One major reason why maize productivity in sub-Saharan Africa is very low is poor soil health. Soil acidity is often mentioned because of its impact on crop yields and the extent of acid soils in the region. A recent soil mapping exercise, conducted by the Ethiopian Soil Information System (EthioSIS) under the administration of the Ethiopian Agricultural Transformation Agency (ATA), estimated that 43% of arable lands were affected by acid soils and that 3.6 million people, about 10% of the total rural population, live in areas with acidic soils.
Very acid soils — those with a pH below 5.5, roughly one hundred times more acidic than neutral soils — are associated with certain toxicities, like aluminum and iron excess, and some nutrient deficiencies. Soil acidity pushes soil nutrients out of reach of the plant, leading to stunting of root system and plant. As a result, the plant becomes also less tolerant to drought.
Soil acidification depends on soil nature, agroecology and farming systems. It happens through natural leaching of CO2 after rainfall and excess application of nitrogenous fertilizer or organic matter, for instance.
As a result, soil acidity significantly affects maize yields. In Ethiopia, studies have revealed substantial impacts on crop productivity related to acid soils and the importance of acid soil management for Ethiopia’s food security. The Ethiopian Institute of Agricultural Research (EIAR) estimated that soil acidity on wheat production alone costed the country over 9 billion Ethiopian Birr, about $300 million per year.
Acidic soils in the limelight
Preliminary analysis led by the International Food Policy Research Institute (IFPRI) suggests that yields of major cereal crops, such as wheat and barley, could increase by 20 to 40% with the application of lime in acidic areas of the country.
While these preliminary results are significant, we need to know more about local farmers’ experience with acidic soil and their mitigation strategies. Such impact assessments are however typically determined at either the national or experimental plot level and do not map where mitigating against acid soils would be the most profitable.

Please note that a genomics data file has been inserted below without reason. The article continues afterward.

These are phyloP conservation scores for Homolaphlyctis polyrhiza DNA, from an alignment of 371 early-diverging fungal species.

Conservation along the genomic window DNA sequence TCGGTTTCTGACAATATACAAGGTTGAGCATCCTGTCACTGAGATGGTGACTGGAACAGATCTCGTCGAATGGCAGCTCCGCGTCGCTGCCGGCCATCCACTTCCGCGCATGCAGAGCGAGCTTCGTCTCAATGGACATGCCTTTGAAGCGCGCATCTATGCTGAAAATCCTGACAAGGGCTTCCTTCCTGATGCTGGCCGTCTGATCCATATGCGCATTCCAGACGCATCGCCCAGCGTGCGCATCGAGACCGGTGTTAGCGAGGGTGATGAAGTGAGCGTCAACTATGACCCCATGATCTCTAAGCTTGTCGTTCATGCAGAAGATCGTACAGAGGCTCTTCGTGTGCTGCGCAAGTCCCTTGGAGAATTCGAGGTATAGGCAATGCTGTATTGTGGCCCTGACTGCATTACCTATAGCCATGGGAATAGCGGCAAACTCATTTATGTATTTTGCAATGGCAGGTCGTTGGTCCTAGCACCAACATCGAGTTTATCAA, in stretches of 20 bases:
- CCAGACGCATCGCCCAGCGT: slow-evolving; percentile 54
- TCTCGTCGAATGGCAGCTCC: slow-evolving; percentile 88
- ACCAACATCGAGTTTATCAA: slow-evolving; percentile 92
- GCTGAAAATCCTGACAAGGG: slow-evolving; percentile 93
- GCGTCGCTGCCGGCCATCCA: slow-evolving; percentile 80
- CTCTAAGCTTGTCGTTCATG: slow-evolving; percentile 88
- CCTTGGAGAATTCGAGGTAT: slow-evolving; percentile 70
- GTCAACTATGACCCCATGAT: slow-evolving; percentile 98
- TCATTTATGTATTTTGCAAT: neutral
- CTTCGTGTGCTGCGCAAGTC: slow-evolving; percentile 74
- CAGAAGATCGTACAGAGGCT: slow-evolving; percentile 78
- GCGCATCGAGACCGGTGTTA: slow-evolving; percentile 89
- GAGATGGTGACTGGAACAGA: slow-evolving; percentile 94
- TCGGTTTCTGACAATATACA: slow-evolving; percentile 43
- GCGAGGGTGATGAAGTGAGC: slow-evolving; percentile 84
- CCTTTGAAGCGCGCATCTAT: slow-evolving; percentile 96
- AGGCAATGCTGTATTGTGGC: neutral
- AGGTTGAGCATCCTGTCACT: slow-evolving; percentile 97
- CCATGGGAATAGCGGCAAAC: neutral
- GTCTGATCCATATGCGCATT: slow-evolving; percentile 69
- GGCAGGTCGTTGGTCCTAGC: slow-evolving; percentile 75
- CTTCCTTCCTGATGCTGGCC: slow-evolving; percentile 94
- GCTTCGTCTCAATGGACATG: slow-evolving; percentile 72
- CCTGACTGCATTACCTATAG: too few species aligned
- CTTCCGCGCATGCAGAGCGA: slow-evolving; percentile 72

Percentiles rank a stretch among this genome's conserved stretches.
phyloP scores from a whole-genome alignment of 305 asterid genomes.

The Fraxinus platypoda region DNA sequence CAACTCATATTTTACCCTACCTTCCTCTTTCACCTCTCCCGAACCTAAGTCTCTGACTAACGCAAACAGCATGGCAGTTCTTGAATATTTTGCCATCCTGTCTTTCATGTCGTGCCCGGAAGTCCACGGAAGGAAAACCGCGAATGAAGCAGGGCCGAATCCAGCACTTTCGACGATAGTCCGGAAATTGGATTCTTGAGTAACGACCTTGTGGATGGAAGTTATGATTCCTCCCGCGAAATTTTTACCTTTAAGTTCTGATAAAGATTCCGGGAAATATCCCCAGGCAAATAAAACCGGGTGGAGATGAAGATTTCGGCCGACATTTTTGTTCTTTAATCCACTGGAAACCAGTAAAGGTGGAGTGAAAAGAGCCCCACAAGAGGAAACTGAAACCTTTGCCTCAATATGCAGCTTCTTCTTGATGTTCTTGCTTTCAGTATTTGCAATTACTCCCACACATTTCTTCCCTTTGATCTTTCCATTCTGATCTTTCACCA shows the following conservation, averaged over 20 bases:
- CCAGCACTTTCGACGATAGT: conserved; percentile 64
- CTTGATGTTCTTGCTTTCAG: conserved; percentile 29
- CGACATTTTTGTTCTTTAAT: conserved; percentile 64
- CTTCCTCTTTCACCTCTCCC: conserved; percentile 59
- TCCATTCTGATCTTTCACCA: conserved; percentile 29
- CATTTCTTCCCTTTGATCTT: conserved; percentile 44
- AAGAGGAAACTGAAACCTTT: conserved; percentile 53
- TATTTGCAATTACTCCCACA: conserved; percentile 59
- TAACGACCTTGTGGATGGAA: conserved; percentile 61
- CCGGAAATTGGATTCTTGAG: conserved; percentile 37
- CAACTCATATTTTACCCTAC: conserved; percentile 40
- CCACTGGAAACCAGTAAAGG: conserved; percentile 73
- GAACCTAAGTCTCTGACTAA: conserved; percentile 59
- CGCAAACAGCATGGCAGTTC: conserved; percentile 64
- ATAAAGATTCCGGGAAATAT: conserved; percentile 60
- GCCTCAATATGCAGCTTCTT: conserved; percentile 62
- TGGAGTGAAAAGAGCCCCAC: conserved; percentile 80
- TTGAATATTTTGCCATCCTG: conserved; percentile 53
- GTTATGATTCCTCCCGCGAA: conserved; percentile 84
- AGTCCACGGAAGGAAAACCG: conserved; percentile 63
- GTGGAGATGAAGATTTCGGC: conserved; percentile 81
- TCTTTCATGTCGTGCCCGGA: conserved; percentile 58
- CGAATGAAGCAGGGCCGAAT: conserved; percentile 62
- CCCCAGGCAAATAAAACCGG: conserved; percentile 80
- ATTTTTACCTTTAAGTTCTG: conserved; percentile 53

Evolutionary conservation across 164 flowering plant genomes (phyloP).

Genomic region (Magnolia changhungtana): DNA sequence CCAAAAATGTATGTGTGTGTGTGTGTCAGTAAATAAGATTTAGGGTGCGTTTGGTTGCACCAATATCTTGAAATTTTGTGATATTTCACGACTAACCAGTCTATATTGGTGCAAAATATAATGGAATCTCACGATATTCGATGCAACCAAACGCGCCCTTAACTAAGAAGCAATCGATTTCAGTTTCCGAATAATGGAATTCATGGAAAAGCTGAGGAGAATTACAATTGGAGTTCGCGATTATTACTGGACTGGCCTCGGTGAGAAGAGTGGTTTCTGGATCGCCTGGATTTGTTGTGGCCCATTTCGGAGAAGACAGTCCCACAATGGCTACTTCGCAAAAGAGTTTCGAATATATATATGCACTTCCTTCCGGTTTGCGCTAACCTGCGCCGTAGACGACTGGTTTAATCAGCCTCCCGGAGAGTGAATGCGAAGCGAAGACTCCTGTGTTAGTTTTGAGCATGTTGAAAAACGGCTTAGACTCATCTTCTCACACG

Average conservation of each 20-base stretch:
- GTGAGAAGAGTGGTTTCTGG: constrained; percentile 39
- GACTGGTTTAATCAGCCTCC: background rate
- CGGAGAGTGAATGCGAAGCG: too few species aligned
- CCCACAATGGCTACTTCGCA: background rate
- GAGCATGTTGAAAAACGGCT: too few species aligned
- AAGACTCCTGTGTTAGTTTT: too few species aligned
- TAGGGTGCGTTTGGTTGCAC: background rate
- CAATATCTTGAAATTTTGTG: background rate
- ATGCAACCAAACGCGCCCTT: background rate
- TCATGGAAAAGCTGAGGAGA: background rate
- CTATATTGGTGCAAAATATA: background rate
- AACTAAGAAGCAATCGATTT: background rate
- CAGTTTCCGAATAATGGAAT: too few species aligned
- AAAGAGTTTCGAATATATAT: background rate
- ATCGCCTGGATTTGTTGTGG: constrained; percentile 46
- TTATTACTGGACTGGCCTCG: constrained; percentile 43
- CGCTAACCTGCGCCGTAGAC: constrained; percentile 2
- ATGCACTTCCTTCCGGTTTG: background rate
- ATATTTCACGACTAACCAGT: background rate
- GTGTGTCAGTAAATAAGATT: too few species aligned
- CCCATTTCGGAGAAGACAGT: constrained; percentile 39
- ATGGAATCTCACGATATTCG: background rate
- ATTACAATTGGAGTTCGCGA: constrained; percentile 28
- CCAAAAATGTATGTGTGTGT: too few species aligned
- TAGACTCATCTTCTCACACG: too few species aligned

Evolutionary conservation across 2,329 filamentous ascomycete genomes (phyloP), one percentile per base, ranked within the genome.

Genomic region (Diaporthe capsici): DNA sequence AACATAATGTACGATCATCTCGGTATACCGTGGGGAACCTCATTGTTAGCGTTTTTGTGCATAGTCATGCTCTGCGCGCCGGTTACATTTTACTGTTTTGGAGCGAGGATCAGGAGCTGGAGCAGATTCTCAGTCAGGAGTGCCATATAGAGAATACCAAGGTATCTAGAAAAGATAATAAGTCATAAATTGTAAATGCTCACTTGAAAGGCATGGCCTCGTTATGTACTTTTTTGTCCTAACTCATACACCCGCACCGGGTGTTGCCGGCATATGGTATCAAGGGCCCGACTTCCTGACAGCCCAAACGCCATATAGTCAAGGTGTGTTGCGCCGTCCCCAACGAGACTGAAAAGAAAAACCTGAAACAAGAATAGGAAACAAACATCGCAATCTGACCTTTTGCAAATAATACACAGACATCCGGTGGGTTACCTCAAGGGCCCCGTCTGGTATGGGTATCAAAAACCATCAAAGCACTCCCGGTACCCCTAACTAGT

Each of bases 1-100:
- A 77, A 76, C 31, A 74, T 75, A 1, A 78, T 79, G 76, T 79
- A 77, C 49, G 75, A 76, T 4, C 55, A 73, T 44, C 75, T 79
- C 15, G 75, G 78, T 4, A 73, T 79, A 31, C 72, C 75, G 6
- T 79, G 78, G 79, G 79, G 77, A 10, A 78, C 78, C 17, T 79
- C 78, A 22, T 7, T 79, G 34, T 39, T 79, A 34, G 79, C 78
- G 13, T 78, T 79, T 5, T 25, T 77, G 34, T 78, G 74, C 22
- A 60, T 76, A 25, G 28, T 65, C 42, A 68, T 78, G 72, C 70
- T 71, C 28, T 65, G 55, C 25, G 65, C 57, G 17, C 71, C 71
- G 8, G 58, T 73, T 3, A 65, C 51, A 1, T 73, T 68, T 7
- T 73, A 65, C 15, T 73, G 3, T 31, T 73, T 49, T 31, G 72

To improve acid soils, farmers may apply lime on their fields to raise the pH, a practice known as liming. How much lime to apply will depend on the crop, soil type but also on the quality of lime available. Liming has multiple beneficial effects like improving nitrogen fixation of legume nodules, boosting yields of legume crops.
But liming has a cost. It can quickly become a very bulky affair as we need to apply 3 to 4 tons per hectare for sandy soils and up to 8 tons per hectare for clay and humifere soils.
Furthermore, existing lime markets are quite limited or even non-existent in many areas, even those where acidic soils are prevalent. Developing supply chains from scratch is difficult and costly. Understanding the costs and potential returns to such investments is important. There are many questions to ask at different levels, from the farm and farming system to the lime supply chain. What are the available lime sources — calcitic, dolomite or blend — and lime quality? Where are the lime processing units and how could you assess the transport cost to the farms? What could be the crop yield response depending on the lime application?
User-friendly and scalable dashboard
IFPRI, in collaboration with EIAR, the International Maize and Wheat Improvement Center (CIMMYT) and the German aid agency GIZ, developed a pilot in Ethiopia’s Amhara region to help better target lime interventions for a greater impact. Amhara region was chosen because of the importance of acid soils, and access to extensive soil data.
Combination of several spatial datasets on soil quality, agroecological, weather, long-term agronomic trials and crop modelling tools enabled to generate at scale, georeferenced estimates of crop yield responses for different lime applications. Calibration of this spatial model for wheat estimated a yield increase of approximately 30% increasing the pH from 5.5 to 6.5, which is relatively consistent with general research data and expert opinion.
Mapped estimates of the grain prices and the delivered costs of lime, based on the location of the lime crushers in the region and transport costs, enables then to map out the spatial profitability of lime operations.
Initial calculations revealed a great variability of lime costs at the farmgate, with transportation representing at least half of total lime costs. It showed also that farmers often do not use the most cost-effective combination of inputs to tackle soil acidity.
Another possible application is to determine maize growing areas where lime benefits outweigh the costs, which would be ideal sites for demonstrating to farmers the positive impact lime applications could have to their livelihoods.
This Amhara lime dashboard prototype demonstrated its scalability. A national dashboard is currently being developed, which includes lime sources GPS location, grain prices and district-level soil quality mapping. This approach is tested also in Tanzania.
CIMMYT and its partners plan to package such tool in a user-friendly open-access web version that can be rapidly updated and customized depending on the area of intervention, for instance integrating a new lime source, and applied for different crops, and across the Eastern African region. Such dashboards will help development organizations and government make better informed decisions regarding lime investments.